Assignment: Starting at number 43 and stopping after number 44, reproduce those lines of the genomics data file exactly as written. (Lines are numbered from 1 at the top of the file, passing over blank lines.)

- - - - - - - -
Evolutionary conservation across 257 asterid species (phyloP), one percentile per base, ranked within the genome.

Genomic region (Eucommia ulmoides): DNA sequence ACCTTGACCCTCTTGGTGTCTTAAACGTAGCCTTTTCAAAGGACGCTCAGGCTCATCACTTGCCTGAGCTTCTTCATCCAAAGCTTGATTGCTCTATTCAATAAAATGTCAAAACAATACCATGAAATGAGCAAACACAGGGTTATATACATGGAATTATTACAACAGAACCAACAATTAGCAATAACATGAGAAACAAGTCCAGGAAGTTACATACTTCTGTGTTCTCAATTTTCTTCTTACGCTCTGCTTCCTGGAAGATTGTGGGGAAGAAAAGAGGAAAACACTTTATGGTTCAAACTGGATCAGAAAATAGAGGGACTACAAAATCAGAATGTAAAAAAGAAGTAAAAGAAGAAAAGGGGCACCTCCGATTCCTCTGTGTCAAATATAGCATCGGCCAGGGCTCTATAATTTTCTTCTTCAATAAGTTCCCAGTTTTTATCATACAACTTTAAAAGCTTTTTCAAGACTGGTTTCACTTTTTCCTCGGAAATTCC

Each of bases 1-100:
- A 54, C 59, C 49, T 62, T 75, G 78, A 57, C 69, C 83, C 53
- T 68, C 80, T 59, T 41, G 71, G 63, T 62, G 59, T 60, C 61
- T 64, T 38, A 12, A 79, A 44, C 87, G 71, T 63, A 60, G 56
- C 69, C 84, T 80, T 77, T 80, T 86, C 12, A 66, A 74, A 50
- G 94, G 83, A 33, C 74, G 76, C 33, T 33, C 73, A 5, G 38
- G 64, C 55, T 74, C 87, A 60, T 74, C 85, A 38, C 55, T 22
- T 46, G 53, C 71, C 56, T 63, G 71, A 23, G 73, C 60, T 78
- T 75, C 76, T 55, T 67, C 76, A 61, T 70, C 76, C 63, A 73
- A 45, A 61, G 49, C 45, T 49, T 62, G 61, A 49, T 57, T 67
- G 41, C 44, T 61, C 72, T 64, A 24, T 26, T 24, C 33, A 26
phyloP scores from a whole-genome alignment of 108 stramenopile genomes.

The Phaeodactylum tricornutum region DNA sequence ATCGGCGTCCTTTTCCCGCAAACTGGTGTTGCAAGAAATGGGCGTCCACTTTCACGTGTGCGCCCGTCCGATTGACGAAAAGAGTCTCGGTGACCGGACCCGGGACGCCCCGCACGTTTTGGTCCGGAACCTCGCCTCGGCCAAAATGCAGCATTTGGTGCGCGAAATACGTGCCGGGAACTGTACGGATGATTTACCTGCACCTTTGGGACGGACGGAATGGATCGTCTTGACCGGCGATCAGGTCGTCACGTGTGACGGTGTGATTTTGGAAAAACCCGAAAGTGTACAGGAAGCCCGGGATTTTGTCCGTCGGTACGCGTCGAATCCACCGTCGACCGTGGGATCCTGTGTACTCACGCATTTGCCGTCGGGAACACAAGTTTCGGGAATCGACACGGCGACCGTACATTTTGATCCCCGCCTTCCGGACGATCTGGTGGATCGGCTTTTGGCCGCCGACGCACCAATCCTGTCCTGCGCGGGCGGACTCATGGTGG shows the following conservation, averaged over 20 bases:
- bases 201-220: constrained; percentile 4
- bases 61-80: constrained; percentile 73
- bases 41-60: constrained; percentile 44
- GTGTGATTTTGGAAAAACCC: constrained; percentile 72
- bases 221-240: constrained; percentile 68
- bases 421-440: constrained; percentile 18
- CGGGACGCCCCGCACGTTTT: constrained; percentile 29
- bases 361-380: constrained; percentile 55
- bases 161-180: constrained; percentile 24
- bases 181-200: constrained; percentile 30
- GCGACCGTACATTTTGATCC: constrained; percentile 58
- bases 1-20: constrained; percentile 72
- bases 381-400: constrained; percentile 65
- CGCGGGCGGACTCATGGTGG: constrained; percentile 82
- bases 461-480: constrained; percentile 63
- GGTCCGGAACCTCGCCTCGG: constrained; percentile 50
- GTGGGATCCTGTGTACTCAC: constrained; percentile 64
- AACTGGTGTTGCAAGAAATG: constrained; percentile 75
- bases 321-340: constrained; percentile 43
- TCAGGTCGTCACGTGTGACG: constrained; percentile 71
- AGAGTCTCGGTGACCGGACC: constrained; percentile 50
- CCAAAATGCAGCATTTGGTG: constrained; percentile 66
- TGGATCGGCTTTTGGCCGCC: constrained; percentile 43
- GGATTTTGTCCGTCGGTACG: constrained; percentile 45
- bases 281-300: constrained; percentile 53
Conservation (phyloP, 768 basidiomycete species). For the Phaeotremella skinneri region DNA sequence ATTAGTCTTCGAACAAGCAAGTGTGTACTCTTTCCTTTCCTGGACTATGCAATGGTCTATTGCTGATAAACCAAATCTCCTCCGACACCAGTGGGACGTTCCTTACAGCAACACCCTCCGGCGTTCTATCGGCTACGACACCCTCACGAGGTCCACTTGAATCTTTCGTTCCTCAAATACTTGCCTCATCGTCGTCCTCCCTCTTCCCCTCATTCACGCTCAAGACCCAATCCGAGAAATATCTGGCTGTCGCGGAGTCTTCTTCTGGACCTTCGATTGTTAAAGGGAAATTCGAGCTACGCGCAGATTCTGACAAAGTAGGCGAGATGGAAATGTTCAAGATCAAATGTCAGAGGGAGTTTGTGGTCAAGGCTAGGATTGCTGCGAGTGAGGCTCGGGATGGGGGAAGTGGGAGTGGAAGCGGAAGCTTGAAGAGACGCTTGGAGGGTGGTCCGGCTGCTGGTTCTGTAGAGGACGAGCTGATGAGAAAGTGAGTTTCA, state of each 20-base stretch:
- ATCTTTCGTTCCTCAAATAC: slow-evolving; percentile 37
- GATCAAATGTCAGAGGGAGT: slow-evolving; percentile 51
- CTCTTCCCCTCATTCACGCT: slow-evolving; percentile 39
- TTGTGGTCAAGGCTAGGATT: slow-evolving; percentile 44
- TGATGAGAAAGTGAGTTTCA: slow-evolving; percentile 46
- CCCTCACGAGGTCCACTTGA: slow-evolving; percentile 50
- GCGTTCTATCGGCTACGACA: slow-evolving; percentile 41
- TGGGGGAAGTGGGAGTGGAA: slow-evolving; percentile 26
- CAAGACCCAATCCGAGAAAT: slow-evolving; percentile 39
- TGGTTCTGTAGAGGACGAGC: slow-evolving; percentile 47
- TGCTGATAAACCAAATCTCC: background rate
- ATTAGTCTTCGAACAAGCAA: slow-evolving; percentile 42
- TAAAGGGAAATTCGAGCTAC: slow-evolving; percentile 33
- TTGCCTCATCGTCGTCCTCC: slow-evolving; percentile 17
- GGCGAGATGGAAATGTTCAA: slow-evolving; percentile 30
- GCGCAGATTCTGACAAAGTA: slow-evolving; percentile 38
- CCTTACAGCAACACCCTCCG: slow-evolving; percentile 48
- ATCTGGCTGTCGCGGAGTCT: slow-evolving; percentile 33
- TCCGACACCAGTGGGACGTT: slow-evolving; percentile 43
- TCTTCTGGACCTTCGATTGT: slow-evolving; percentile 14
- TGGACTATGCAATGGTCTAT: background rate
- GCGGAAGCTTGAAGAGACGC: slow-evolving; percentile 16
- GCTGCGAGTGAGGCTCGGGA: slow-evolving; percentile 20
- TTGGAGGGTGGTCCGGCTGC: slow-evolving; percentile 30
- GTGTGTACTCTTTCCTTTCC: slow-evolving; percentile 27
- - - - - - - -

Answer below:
- GATCAAATGTCAGAGGGAGT: slow-evolving; percentile 51
- CTCTTCCCCTCATTCACGCT: slow-evolving; percentile 39